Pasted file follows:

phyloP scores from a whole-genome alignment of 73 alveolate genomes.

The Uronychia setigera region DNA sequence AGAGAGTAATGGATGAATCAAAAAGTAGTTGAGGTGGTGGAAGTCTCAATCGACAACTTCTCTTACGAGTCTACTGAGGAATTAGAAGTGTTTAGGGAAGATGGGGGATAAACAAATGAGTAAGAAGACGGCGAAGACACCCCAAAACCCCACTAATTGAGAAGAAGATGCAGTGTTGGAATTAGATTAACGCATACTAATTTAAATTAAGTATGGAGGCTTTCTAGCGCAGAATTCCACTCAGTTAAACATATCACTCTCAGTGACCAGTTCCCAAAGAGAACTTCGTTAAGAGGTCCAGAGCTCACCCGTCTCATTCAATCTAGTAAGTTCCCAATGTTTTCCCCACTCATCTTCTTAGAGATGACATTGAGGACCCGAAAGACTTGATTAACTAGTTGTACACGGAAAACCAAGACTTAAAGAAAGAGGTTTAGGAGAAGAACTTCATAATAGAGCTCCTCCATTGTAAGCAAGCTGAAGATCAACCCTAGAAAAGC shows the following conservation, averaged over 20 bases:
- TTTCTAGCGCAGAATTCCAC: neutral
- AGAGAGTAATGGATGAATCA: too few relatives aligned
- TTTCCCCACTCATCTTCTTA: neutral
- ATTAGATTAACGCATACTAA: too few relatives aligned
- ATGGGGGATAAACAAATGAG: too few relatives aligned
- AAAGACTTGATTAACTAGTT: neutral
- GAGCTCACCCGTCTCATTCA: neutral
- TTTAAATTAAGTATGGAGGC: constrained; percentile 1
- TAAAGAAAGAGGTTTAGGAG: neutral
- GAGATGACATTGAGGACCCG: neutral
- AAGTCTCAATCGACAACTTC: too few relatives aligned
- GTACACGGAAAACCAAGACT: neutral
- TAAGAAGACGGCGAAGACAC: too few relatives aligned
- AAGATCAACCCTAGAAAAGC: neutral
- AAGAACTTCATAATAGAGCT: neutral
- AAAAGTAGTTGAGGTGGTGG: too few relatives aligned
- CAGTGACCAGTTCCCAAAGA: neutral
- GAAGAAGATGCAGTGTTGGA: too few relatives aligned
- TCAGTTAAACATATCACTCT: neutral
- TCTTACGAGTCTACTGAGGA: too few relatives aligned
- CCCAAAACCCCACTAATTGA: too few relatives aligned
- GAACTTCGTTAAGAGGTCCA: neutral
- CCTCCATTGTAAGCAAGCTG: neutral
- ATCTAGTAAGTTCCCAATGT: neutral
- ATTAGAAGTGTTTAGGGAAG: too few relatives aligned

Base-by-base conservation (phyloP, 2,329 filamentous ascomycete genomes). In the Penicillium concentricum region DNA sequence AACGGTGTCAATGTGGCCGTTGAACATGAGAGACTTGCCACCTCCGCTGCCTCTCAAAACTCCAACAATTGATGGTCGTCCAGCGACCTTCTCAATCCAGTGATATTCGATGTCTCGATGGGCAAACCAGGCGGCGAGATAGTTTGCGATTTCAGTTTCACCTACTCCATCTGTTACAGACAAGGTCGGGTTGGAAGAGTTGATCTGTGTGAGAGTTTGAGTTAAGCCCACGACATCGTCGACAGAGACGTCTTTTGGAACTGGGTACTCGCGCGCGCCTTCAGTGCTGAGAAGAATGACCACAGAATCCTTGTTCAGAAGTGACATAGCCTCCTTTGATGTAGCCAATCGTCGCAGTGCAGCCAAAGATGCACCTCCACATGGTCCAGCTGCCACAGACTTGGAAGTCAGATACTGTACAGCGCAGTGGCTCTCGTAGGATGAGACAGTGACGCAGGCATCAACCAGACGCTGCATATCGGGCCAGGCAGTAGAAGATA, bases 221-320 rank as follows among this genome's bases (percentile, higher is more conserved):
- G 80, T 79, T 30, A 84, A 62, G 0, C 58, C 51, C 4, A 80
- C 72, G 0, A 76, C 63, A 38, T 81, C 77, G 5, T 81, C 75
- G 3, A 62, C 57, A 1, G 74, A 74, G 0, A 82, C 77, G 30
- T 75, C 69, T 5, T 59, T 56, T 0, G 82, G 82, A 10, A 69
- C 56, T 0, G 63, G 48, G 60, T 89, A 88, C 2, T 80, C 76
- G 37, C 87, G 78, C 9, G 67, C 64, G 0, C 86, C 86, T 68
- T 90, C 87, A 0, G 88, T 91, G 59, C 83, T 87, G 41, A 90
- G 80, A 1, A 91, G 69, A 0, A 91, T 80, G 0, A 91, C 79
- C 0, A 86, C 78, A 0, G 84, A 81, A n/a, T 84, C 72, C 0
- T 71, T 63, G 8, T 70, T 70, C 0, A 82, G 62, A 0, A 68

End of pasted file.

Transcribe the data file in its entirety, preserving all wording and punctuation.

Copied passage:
phyloP scores from a whole-genome alignment of 73 alveolate genomes.

The Uronychia setigera region DNA sequence AGAGAGTAATGGATGAATCAAAAAGTAGTTGAGGTGGTGGAAGTCTCAATCGACAACTTCTCTTACGAGTCTACTGAGGAATTAGAAGTGTTTAGGGAAGATGGGGGATAAACAAATGAGTAAGAAGACGGCGAAGACACCCCAAAACCCCACTAATTGAGAAGAAGATGCAGTGTTGGAATTAGATTAACGCATACTAATTTAAATTAAGTATGGAGGCTTTCTAGCGCAGAATTCCACTCAGTTAAACATATCACTCTCAGTGACCAGTTCCCAAAGAGAACTTCGTTAAGAGGTCCAGAGCTCACCCGTCTCATTCAATCTAGTAAGTTCCCAATGTTTTCCCCACTCATCTTCTTAGAGATGACATTGAGGACCCGAAAGACTTGATTAACTAGTTGTACACGGAAAACCAAGACTTAAAGAAAGAGGTTTAGGAGAAGAACTTCATAATAGAGCTCCTCCATTGTAAGCAAGCTGAAGATCAACCCTAGAAAAGC shows the following conservation, averaged over 20 bases:
- TTTCTAGCGCAGAATTCCAC: neutral
- AGAGAGTAATGGATGAATCA: too few relatives aligned
- TTTCCCCACTCATCTTCTTA: neutral
- ATTAGATTAACGCATACTAA: too few relatives aligned
- ATGGGGGATAAACAAATGAG: too few relatives aligned
- AAAGACTTGATTAACTAGTT: neutral
- GAGCTCACCCGTCTCATTCA: neutral
- TTTAAATTAAGTATGGAGGC: constrained; percentile 1
- TAAAGAAAGAGGTTTAGGAG: neutral
- GAGATGACATTGAGGACCCG: neutral
- AAGTCTCAATCGACAACTTC: too few relatives aligned
- GTACACGGAAAACCAAGACT: neutral
- TAAGAAGACGGCGAAGACAC: too few relatives aligned
- AAGATCAACCCTAGAAAAGC: neutral
- AAGAACTTCATAATAGAGCT: neutral
- AAAAGTAGTTGAGGTGGTGG: too few relatives aligned
- CAGTGACCAGTTCCCAAAGA: neutral
- GAAGAAGATGCAGTGTTGGA: too few relatives aligned
- TCAGTTAAACATATCACTCT: neutral
- TCTTACGAGTCTACTGAGGA: too few relatives aligned
- CCCAAAACCCCACTAATTGA: too few relatives aligned
- GAACTTCGTTAAGAGGTCCA: neutral
- CCTCCATTGTAAGCAAGCTG: neutral
- ATCTAGTAAGTTCCCAATGT: neutral
- ATTAGAAGTGTTTAGGGAAG: too few relatives aligned

Base-by-base conservation (phyloP, 2,329 filamentous ascomycete genomes). In the Penicillium concentricum region DNA sequence AACGGTGTCAATGTGGCCGTTGAACATGAGAGACTTGCCACCTCCGCTGCCTCTCAAAACTCCAACAATTGATGGTCGTCCAGCGACCTTCTCAATCCAGTGATATTCGATGTCTCGATGGGCAAACCAGGCGGCGAGATAGTTTGCGATTTCAGTTTCACCTACTCCATCTGTTACAGACAAGGTCGGGTTGGAAGAGTTGATCTGTGTGAGAGTTTGAGTTAAGCCCACGACATCGTCGACAGAGACGTCTTTTGGAACTGGGTACTCGCGCGCGCCTTCAGTGCTGAGAAGAATGACCACAGAATCCTTGTTCAGAAGTGACATAGCCTCCTTTGATGTAGCCAATCGTCGCAGTGCAGCCAAAGATGCACCTCCACATGGTCCAGCTGCCACAGACTTGGAAGTCAGATACTGTACAGCGCAGTGGCTCTCGTAGGATGAGACAGTGACGCAGGCATCAACCAGACGCTGCATATCGGGCCAGGCAGTAGAAGATA, bases 221-320 rank as follows among this genome's bases (percentile, higher is more conserved):
- G 80, T 79, T 30, A 84, A 62, G 0, C 58, C 51, C 4, A 80
- C 72, G 0, A 76, C 63, A 38, T 81, C 77, G 5, T 81, C 75
- G 3, A 62, C 57, A 1, G 74, A 74, G 0, A 82, C 77, G 30
- T 75, C 69, T 5, T 59, T 56, T 0, G 82, G 82, A 10, A 69
- C 56, T 0, G 63, G 48, G 60, T 89, A 88, C 2, T 80, C 76
- G 37, C 87, G 78, C 9, G 67, C 64, G 0, C 86, C 86, T 68
- T 90, C 87, A 0, G 88, T 91, G 59, C 83, T 87, G 41, A 90
- G 80, A 1, A 91, G 69, A 0, A 91, T 80, G 0, A 91, C 79
- C 0, A 86, C 78, A 0, G 84, A 81, A n/a, T 84, C 72, C 0
- T 71, T 63, G 8, T 70, T 70, C 0, A 82, G 62, A 0, A 68